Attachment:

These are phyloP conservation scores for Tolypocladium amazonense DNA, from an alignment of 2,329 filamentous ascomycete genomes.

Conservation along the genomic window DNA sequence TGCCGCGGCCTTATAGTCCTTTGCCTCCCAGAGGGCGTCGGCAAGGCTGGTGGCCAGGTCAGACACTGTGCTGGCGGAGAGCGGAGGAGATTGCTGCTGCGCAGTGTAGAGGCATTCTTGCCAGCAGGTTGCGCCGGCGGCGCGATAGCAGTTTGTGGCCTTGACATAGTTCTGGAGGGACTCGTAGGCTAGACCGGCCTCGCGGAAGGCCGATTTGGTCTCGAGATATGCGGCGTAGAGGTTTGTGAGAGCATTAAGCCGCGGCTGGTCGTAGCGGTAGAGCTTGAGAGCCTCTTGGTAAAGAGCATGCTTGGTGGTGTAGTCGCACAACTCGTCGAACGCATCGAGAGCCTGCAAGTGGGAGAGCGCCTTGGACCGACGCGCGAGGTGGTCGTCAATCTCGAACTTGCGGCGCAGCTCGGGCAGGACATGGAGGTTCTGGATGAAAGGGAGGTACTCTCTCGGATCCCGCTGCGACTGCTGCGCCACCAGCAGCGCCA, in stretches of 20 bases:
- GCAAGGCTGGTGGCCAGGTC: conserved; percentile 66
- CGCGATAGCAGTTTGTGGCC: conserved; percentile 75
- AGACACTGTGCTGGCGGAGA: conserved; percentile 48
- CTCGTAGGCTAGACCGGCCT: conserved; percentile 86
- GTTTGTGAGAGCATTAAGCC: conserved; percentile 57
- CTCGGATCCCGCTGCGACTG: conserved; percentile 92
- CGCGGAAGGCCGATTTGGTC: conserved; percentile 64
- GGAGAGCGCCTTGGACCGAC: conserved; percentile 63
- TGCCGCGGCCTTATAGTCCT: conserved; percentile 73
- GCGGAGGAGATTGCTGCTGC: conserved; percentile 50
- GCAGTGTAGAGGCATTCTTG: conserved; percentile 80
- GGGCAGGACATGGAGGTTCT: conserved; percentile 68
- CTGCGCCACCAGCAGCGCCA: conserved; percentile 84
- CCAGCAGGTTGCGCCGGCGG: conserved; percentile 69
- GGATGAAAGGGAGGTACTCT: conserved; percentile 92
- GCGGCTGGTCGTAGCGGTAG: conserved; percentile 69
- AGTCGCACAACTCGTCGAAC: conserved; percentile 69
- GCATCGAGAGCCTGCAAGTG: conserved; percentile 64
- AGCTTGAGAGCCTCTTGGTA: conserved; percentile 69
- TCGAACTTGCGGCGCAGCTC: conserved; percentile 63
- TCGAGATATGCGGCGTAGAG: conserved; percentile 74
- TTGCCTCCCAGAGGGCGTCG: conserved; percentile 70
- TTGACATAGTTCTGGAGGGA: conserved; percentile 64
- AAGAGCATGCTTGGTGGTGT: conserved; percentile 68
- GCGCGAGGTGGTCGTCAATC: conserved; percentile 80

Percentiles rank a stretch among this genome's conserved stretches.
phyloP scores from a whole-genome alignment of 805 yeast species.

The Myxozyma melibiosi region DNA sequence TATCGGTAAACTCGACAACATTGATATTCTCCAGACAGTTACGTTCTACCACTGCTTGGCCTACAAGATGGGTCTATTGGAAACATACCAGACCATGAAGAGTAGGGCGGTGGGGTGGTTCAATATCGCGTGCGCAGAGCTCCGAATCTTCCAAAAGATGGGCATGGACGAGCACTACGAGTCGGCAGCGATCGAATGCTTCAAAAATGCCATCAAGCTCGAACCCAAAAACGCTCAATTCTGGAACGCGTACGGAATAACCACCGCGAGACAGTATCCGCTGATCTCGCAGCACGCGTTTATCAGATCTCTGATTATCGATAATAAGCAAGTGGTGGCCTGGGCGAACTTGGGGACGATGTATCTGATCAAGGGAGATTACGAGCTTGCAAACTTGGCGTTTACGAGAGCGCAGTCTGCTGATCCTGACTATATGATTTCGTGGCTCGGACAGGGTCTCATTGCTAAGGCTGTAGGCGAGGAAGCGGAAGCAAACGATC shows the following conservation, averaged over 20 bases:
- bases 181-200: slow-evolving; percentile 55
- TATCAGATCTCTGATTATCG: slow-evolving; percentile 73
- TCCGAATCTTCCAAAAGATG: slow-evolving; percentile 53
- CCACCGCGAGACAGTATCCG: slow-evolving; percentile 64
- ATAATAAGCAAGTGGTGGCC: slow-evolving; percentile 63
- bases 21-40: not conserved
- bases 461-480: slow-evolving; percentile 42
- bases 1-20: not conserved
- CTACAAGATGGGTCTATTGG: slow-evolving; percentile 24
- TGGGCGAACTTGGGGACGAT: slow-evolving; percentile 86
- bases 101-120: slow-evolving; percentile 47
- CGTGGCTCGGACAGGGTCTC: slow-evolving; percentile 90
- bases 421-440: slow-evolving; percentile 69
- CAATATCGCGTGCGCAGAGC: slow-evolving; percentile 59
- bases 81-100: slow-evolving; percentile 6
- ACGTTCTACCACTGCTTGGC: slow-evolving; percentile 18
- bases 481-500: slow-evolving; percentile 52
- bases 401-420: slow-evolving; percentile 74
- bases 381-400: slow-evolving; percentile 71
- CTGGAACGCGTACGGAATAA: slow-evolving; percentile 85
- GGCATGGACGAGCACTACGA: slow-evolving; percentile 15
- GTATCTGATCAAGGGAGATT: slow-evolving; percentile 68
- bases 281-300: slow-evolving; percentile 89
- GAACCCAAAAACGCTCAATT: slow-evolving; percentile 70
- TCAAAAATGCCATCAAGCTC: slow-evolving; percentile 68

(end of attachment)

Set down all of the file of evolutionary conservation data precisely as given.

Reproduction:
These are phyloP conservation scores for Tolypocladium amazonense DNA, from an alignment of 2,329 filamentous ascomycete genomes.

Conservation along the genomic window DNA sequence TGCCGCGGCCTTATAGTCCTTTGCCTCCCAGAGGGCGTCGGCAAGGCTGGTGGCCAGGTCAGACACTGTGCTGGCGGAGAGCGGAGGAGATTGCTGCTGCGCAGTGTAGAGGCATTCTTGCCAGCAGGTTGCGCCGGCGGCGCGATAGCAGTTTGTGGCCTTGACATAGTTCTGGAGGGACTCGTAGGCTAGACCGGCCTCGCGGAAGGCCGATTTGGTCTCGAGATATGCGGCGTAGAGGTTTGTGAGAGCATTAAGCCGCGGCTGGTCGTAGCGGTAGAGCTTGAGAGCCTCTTGGTAAAGAGCATGCTTGGTGGTGTAGTCGCACAACTCGTCGAACGCATCGAGAGCCTGCAAGTGGGAGAGCGCCTTGGACCGACGCGCGAGGTGGTCGTCAATCTCGAACTTGCGGCGCAGCTCGGGCAGGACATGGAGGTTCTGGATGAAAGGGAGGTACTCTCTCGGATCCCGCTGCGACTGCTGCGCCACCAGCAGCGCCA, in stretches of 20 bases:
- GCAAGGCTGGTGGCCAGGTC: conserved; percentile 66
- CGCGATAGCAGTTTGTGGCC: conserved; percentile 75
- AGACACTGTGCTGGCGGAGA: conserved; percentile 48
- CTCGTAGGCTAGACCGGCCT: conserved; percentile 86
- GTTTGTGAGAGCATTAAGCC: conserved; percentile 57
- CTCGGATCCCGCTGCGACTG: conserved; percentile 92
- CGCGGAAGGCCGATTTGGTC: conserved; percentile 64
- GGAGAGCGCCTTGGACCGAC: conserved; percentile 63
- TGCCGCGGCCTTATAGTCCT: conserved; percentile 73
- GCGGAGGAGATTGCTGCTGC: conserved; percentile 50
- GCAGTGTAGAGGCATTCTTG: conserved; percentile 80
- GGGCAGGACATGGAGGTTCT: conserved; percentile 68
- CTGCGCCACCAGCAGCGCCA: conserved; percentile 84
- CCAGCAGGTTGCGCCGGCGG: conserved; percentile 69
- GGATGAAAGGGAGGTACTCT: conserved; percentile 92
- GCGGCTGGTCGTAGCGGTAG: conserved; percentile 69
- AGTCGCACAACTCGTCGAAC: conserved; percentile 69
- GCATCGAGAGCCTGCAAGTG: conserved; percentile 64
- AGCTTGAGAGCCTCTTGGTA: conserved; percentile 69
- TCGAACTTGCGGCGCAGCTC: conserved; percentile 63
- TCGAGATATGCGGCGTAGAG: conserved; percentile 74
- TTGCCTCCCAGAGGGCGTCG: conserved; percentile 70
- TTGACATAGTTCTGGAGGGA: conserved; percentile 64
- AAGAGCATGCTTGGTGGTGT: conserved; percentile 68
- GCGCGAGGTGGTCGTCAATC: conserved; percentile 80

Percentiles rank a stretch among this genome's conserved stretches.
phyloP scores from a whole-genome alignment of 805 yeast species.

The Myxozyma melibiosi region DNA sequence TATCGGTAAACTCGACAACATTGATATTCTCCAGACAGTTACGTTCTACCACTGCTTGGCCTACAAGATGGGTCTATTGGAAACATACCAGACCATGAAGAGTAGGGCGGTGGGGTGGTTCAATATCGCGTGCGCAGAGCTCCGAATCTTCCAAAAGATGGGCATGGACGAGCACTACGAGTCGGCAGCGATCGAATGCTTCAAAAATGCCATCAAGCTCGAACCCAAAAACGCTCAATTCTGGAACGCGTACGGAATAACCACCGCGAGACAGTATCCGCTGATCTCGCAGCACGCGTTTATCAGATCTCTGATTATCGATAATAAGCAAGTGGTGGCCTGGGCGAACTTGGGGACGATGTATCTGATCAAGGGAGATTACGAGCTTGCAAACTTGGCGTTTACGAGAGCGCAGTCTGCTGATCCTGACTATATGATTTCGTGGCTCGGACAGGGTCTCATTGCTAAGGCTGTAGGCGAGGAAGCGGAAGCAAACGATC shows the following conservation, averaged over 20 bases:
- bases 181-200: slow-evolving; percentile 55
- TATCAGATCTCTGATTATCG: slow-evolving; percentile 73
- TCCGAATCTTCCAAAAGATG: slow-evolving; percentile 53
- CCACCGCGAGACAGTATCCG: slow-evolving; percentile 64
- ATAATAAGCAAGTGGTGGCC: slow-evolving; percentile 63
- bases 21-40: not conserved
- bases 461-480: slow-evolving; percentile 42
- bases 1-20: not conserved
- CTACAAGATGGGTCTATTGG: slow-evolving; percentile 24
- TGGGCGAACTTGGGGACGAT: slow-evolving; percentile 86
- bases 101-120: slow-evolving; percentile 47
- CGTGGCTCGGACAGGGTCTC: slow-evolving; percentile 90
- bases 421-440: slow-evolving; percentile 69
- CAATATCGCGTGCGCAGAGC: slow-evolving; percentile 59
- bases 81-100: slow-evolving; percentile 6
- ACGTTCTACCACTGCTTGGC: slow-evolving; percentile 18
- bases 481-500: slow-evolving; percentile 52
- bases 401-420: slow-evolving; percentile 74
- bases 381-400: slow-evolving; percentile 71
- CTGGAACGCGTACGGAATAA: slow-evolving; percentile 85
- GGCATGGACGAGCACTACGA: slow-evolving; percentile 15
- GTATCTGATCAAGGGAGATT: slow-evolving; percentile 68
- bases 281-300: slow-evolving; percentile 89
- GAACCCAAAAACGCTCAATT: slow-evolving; percentile 70
- TCAAAAATGCCATCAAGCTC: slow-evolving; percentile 68